President Tsai Ing-wen (蔡英文) yesterday delivered a forthright New Year’s Day address, her first major speech since her party’s poor showing in the local elections. Her speech contained tough words for Chinese President Xi Jinping (習近平):
“Here, I would like to call on China to face squarely the reality of the existence of the Republic of China on Taiwan,” Tsai said, adding that China “must respect the insistence of 23 million people on freedom and democracy, and must use peaceful, on-parity means to handle our differences.”
Given her party’s electoral setback, people might have expected Tsai to soften her language toward China, but her resolute stance, although counterintuitive, is the correct approach.
The differences between Taiwan and China have never been greater.
As Taiwan’s democracy evolves and strengthens, China under Xi is regressing into rigid totalitarianism and a Mao Zedong (毛澤東)-style leadership cult.
The ever-widening chasm between the two nations was aptly demonstrated on Wednesday last week, when Qiu Zhanxuan (邱占萱), head of the Peking University Marxist Society, was grabbed by plainclothes police officers and forced into a black car outside the university’s east gate.
He was on his way to attend a memorial marking the 125th anniversary of Mao’s birthday.
Chinese police officers kidnapping a student from the country’s most prestigious academic institution for trying to celebrate the birthday of the country’s founder — and a founding member of the Chinese Communist Party — reveals the Xi regime’s extreme level of paranoia.
More absurdly, a giant portrait of Mao still hangs above the entrance to the Forbidden City — the symbolic political center of China’s governments through the centuries.
As one student said of the kidnapping: “What’s wrong with remembering Chairman Mao? What law does it break? How can they publicly kidnap a Peking University student?”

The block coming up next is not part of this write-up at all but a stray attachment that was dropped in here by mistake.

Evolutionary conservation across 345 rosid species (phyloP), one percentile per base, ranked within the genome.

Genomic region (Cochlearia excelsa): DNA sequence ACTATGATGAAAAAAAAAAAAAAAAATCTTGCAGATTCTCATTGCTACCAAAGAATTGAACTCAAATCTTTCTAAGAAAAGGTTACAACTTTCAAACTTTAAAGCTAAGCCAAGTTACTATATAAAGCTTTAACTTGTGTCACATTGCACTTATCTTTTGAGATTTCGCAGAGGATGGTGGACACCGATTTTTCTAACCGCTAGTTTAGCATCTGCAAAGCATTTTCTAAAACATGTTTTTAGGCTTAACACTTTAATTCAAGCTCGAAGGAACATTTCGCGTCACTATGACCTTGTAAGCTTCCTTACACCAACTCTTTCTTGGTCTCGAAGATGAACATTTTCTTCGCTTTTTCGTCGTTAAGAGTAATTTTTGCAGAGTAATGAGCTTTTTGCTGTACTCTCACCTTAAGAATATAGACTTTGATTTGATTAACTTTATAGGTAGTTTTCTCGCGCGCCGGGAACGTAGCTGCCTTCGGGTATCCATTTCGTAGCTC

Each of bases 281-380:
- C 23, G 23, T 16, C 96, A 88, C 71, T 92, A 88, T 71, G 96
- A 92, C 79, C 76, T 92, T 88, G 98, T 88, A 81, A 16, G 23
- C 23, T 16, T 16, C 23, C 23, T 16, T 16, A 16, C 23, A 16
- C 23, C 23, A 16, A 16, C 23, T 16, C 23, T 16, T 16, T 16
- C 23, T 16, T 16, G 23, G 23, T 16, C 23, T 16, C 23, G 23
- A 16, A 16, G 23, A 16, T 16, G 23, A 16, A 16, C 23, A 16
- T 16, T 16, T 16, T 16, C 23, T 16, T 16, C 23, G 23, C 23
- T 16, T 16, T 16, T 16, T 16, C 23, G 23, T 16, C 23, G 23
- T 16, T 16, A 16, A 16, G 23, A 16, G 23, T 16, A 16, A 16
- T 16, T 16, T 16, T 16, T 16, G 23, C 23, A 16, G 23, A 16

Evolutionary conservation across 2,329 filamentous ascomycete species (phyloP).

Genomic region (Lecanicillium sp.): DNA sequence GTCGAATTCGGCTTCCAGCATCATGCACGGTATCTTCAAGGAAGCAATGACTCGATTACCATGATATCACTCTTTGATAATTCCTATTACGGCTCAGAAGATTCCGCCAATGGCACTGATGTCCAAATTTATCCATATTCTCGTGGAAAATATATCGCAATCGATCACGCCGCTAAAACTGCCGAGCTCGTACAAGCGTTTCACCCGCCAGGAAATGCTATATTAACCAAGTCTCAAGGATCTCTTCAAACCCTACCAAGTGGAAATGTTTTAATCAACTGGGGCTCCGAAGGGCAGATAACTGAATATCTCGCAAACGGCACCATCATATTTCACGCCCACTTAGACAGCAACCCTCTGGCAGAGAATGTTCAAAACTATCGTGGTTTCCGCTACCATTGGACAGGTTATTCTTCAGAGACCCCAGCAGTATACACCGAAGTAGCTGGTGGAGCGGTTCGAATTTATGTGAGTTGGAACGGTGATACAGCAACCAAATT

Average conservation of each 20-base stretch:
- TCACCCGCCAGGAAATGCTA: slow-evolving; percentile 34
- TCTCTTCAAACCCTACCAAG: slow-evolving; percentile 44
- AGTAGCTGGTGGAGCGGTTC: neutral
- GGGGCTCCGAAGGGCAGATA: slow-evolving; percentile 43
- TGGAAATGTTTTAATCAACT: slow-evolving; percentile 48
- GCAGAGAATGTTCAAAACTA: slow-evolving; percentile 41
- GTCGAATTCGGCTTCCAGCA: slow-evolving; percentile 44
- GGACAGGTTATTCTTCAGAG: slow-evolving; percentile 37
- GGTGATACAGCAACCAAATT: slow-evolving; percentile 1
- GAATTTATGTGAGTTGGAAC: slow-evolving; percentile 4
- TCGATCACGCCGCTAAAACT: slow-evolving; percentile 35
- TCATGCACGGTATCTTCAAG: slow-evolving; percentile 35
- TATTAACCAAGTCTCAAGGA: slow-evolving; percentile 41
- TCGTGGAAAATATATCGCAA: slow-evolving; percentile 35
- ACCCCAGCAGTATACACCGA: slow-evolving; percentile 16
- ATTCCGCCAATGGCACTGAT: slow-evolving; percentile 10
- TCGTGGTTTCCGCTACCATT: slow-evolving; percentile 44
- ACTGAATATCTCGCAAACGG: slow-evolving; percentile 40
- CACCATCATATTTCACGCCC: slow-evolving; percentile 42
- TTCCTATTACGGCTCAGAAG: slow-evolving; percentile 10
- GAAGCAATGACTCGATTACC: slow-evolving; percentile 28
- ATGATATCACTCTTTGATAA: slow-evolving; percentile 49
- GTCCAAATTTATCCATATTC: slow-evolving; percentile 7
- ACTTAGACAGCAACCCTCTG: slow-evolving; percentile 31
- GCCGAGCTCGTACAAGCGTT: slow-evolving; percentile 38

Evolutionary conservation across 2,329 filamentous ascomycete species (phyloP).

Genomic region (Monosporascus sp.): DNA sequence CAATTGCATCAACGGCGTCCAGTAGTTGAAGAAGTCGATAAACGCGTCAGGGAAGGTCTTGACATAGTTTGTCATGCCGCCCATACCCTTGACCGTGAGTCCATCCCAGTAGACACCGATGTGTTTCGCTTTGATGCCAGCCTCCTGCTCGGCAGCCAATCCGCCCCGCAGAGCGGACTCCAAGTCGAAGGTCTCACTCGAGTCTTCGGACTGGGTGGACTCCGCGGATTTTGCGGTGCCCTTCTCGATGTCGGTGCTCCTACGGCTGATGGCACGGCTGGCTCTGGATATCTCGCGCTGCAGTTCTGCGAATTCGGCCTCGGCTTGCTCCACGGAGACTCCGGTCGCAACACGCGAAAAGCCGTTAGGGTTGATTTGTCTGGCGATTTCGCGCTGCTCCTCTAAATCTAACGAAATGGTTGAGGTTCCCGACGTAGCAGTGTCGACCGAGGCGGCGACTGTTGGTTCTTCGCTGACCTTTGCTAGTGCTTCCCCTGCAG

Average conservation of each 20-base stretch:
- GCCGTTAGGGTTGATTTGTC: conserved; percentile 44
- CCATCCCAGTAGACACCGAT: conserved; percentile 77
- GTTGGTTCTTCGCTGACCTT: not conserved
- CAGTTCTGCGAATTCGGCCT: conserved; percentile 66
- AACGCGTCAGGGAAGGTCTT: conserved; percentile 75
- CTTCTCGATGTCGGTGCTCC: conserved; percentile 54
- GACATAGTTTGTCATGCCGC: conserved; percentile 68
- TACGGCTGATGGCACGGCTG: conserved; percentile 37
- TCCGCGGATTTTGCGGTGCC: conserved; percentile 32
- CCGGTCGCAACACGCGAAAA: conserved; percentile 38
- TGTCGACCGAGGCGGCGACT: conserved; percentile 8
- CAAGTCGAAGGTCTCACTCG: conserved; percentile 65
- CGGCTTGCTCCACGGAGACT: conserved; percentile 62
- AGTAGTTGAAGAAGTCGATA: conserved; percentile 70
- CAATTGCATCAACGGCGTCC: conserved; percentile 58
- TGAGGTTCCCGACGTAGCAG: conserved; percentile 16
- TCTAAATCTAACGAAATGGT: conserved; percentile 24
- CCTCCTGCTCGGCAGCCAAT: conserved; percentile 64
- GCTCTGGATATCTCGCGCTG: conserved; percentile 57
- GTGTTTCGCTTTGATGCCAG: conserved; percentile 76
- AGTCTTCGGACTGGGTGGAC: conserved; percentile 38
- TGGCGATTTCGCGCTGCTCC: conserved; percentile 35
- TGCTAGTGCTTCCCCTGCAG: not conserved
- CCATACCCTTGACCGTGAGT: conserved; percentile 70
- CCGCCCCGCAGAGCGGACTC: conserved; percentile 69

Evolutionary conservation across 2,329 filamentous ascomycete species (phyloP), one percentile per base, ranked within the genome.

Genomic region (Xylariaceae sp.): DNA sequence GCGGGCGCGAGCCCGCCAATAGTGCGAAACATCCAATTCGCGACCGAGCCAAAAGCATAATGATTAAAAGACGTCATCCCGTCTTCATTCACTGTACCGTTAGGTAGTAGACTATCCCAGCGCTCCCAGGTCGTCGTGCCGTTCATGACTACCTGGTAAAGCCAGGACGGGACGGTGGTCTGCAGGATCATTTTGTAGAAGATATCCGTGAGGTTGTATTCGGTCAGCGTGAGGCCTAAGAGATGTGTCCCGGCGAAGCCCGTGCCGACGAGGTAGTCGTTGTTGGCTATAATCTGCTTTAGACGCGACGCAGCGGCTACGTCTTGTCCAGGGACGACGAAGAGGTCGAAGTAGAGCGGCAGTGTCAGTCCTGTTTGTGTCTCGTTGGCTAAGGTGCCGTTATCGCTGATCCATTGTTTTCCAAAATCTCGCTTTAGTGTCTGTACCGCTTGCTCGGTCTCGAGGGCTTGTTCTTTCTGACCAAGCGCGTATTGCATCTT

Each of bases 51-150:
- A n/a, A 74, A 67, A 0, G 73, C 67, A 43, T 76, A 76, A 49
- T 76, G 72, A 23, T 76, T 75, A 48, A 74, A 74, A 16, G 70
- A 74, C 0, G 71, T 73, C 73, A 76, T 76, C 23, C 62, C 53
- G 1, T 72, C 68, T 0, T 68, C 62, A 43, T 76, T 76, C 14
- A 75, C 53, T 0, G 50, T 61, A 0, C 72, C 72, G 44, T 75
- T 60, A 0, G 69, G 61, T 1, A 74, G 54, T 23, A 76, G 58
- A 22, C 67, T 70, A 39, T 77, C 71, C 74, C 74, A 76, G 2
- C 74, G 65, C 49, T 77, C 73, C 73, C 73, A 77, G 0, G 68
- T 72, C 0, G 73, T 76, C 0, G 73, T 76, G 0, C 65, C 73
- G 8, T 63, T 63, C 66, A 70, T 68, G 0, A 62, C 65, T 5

Yet, in the bizarre, Kafkaesque world created by Xi, nobody can be sure anymore what is safe to say and what is verboten, as the rules of the game change inexplicably, from one day to the next.
Events are certainly moving quickly in China. Who would have predicted a decade ago that as the world crossed the threshold into 2019 — the 30th anniversary of the tearing down of the Berlin Wall, which triggered the collapse of the Soviet Union — China under Xi would have regressed to such a state that it now bears all the hallmarks of Stalinist Russia?
Human rights lawyers are regularly detained, while officials, high-profile businesspeople and even celebrities are singled out on spurious corruption charges. Even the Chinese former head of Interpol, Meng Hongwei (孟宏偉), could not protect himself from one of Xi’s random purges.
This cannot end well. Despite China’s apparent strength, its model of government rests on fragile foundations. Xi’s centralization of power and megalomaniacal tendencies increasingly seem like the actions of a leader struggling to keep a grip on power.
Taiwan and the West must have faith in their superior forms of government and play the long game. Freedom of speech, thought and ideas, and the rule of law eventually proved ineluctable for the Soviet Union, there is no reason why the same democratic ideals cannot prevail against China.
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